US Digital Spend Tops $83 Billion This Year – Facebook Taking Nearly 40%, Twitter Dropping

A new report from eMarketer is predicting strong growth in the digital ad market for the US. We can expect to see 15.9% growth throughout this year, which will bring the total ad spend to $83 billion. Most of that growth will be generated by the major ad network such as Facebook and Google.

Facebook will be dominating the growth this year, with a 32.1% growth rate, which will bring their total percentage of the market to 39.1%. Google will be growing by 14.8%, with their search ads increasing by 16.1%, which will push them even further ahead in the search field that they already dominate. In 2016 Google brought in 75.8% of the revenue for search ads, and in 2017 that is expected to jump to 77.8%.

Twitter is expected to drop by 4.7%, bringing their total control over the overall ad market to just 3.1%. The good news for Twitter, however, is that their predictions for 2018 and 2019 are actually positive at .6% and 1.1% growth respectively.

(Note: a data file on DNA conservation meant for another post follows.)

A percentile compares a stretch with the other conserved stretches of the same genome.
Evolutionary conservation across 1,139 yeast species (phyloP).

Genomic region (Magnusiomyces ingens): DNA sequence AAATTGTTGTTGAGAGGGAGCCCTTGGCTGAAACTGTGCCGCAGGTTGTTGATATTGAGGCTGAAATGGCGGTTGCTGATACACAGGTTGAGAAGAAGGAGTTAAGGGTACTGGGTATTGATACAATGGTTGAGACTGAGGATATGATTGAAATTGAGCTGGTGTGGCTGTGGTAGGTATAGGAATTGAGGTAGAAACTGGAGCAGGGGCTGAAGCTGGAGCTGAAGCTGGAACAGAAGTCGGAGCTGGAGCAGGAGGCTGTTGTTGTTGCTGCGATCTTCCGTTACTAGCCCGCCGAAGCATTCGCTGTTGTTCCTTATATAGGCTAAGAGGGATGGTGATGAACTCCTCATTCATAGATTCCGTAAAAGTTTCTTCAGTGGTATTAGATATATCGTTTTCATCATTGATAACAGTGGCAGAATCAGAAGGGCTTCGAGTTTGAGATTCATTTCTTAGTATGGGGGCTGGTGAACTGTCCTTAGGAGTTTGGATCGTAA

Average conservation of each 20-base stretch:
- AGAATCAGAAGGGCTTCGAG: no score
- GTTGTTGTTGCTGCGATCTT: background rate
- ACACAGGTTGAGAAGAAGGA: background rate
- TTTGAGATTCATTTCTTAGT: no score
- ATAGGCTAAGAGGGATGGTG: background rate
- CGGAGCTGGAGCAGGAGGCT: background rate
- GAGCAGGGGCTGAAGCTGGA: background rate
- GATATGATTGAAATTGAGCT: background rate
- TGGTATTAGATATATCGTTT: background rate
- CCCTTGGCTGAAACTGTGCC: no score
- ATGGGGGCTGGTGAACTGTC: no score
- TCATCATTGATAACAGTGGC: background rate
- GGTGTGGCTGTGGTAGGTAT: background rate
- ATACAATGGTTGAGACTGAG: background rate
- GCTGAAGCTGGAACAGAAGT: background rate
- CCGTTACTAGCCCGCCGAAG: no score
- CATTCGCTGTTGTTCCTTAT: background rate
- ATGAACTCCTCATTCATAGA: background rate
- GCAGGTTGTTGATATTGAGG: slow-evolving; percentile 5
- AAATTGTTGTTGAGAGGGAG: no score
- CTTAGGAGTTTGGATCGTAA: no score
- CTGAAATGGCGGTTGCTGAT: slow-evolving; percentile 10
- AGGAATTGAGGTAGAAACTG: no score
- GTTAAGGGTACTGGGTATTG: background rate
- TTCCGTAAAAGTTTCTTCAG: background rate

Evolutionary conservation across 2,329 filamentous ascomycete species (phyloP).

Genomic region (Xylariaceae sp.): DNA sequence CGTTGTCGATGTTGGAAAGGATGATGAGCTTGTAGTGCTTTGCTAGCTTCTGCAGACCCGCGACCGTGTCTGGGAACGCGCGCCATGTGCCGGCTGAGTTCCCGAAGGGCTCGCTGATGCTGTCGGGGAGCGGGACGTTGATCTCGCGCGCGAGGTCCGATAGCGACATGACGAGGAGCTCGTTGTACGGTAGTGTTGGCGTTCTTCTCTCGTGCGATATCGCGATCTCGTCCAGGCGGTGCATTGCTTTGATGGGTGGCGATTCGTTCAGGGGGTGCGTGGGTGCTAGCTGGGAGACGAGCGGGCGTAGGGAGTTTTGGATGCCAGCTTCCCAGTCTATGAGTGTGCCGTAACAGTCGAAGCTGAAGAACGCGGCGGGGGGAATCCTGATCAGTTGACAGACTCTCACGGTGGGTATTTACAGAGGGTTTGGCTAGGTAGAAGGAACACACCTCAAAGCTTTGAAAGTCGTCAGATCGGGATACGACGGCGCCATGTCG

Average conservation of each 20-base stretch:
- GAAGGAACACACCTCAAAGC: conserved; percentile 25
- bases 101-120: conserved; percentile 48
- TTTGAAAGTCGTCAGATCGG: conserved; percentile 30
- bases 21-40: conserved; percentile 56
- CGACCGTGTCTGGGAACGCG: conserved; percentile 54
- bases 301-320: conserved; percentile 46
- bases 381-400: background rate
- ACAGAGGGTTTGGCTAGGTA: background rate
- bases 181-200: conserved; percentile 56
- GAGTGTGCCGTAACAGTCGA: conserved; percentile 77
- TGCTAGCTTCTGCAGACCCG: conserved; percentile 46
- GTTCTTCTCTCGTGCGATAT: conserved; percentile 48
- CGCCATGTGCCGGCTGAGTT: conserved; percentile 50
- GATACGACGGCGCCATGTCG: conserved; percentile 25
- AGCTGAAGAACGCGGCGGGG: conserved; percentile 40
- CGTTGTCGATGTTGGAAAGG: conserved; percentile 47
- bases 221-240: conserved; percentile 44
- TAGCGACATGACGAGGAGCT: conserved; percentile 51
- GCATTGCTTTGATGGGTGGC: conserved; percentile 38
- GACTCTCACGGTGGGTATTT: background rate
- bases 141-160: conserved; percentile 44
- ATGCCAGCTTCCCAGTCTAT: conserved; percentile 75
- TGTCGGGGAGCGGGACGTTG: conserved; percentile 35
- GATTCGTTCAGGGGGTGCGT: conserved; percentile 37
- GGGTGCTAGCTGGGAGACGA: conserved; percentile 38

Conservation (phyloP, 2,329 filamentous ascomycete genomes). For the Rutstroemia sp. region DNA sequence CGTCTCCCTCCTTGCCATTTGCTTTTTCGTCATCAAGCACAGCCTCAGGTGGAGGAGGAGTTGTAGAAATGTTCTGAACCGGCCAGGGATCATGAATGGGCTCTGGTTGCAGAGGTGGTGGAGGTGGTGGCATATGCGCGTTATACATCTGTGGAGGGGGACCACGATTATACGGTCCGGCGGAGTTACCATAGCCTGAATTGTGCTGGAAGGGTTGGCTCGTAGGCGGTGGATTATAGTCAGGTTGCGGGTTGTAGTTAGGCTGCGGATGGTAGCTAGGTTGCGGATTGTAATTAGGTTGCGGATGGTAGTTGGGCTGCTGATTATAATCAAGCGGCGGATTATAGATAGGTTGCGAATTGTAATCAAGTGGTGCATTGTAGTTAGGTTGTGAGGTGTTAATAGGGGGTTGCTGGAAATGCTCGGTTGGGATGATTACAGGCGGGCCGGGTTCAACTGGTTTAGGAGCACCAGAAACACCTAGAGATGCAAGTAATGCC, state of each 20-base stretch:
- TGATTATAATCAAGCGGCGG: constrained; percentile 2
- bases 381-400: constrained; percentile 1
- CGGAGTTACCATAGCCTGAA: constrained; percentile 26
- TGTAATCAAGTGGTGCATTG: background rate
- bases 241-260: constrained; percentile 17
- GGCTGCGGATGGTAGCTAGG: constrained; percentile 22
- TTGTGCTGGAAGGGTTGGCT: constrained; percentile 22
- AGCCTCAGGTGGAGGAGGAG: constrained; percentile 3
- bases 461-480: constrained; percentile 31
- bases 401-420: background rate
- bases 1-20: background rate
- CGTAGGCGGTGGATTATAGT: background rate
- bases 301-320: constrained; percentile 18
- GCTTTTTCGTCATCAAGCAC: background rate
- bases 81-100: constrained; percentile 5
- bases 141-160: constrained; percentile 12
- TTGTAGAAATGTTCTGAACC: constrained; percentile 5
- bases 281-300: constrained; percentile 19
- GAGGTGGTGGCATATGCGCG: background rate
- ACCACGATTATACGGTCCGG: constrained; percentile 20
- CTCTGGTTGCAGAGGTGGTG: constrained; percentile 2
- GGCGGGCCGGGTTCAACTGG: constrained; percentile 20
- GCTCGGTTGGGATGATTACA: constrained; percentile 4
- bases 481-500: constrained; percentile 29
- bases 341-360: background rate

Twitter has now racked up losses of almost $2.8bn since it floated on the stock market three years ago – at $26 a share – and the latest figures deal a blow to the company’s plan to turn a profit by the end of 2017.

One figure that will give cause for concern among investors is a fall in advertising revenue in the fourth quarter, down to $638m from $641m in the same period of last year. This was largely because of a slump in revenues in the US, which wiped out gains in Twitter’s international markets.

Two other companies are making some inroads in this area as well. Snapchat, which won’t surprise anyone, can expect a growth rate of 157.8%, bringing them to a 1.8% control of the market. Amazon, which isn’t known for their advertising system, should get a 32% growth rate, bringing them to 2.6% control. Still, their stock has been falling fast.Snap’s stock has mostly fallen since the company went public at $24.48 on March 2, with shares hitting an all-time low of about $20.50 on Tuesday.

You can see the full breakdown from this report in the image below:

What's your opinion?